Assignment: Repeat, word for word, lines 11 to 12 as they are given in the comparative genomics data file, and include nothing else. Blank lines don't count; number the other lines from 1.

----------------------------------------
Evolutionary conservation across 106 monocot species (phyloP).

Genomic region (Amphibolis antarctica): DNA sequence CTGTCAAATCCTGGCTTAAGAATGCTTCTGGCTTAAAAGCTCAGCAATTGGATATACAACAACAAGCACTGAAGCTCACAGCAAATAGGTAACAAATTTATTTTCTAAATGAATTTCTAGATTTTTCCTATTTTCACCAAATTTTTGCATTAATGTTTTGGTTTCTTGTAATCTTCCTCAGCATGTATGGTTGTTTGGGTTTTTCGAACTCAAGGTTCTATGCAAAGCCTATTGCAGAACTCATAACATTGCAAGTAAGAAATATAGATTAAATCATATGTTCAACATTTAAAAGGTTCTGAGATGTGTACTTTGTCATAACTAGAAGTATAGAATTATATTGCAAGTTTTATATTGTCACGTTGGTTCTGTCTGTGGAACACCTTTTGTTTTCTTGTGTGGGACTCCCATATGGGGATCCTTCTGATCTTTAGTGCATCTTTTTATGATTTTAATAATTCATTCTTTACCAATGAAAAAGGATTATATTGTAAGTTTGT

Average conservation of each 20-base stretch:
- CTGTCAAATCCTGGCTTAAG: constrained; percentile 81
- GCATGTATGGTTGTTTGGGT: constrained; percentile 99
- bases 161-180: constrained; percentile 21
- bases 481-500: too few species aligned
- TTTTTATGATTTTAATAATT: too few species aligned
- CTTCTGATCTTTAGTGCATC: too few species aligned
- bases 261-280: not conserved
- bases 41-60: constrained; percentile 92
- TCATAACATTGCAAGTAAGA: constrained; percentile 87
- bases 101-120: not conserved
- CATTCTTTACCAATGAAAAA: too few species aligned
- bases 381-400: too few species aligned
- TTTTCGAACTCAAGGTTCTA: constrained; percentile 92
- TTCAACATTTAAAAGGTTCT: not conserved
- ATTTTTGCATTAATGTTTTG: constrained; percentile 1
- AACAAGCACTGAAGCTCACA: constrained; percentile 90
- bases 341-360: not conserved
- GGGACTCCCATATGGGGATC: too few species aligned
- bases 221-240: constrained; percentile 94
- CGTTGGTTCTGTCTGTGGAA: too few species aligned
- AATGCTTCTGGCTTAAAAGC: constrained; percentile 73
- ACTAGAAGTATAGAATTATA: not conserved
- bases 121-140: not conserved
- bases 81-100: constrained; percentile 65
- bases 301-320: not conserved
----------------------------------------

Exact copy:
- bases 41-60: constrained; percentile 92
- TCATAACATTGCAAGTAAGA: constrained; percentile 87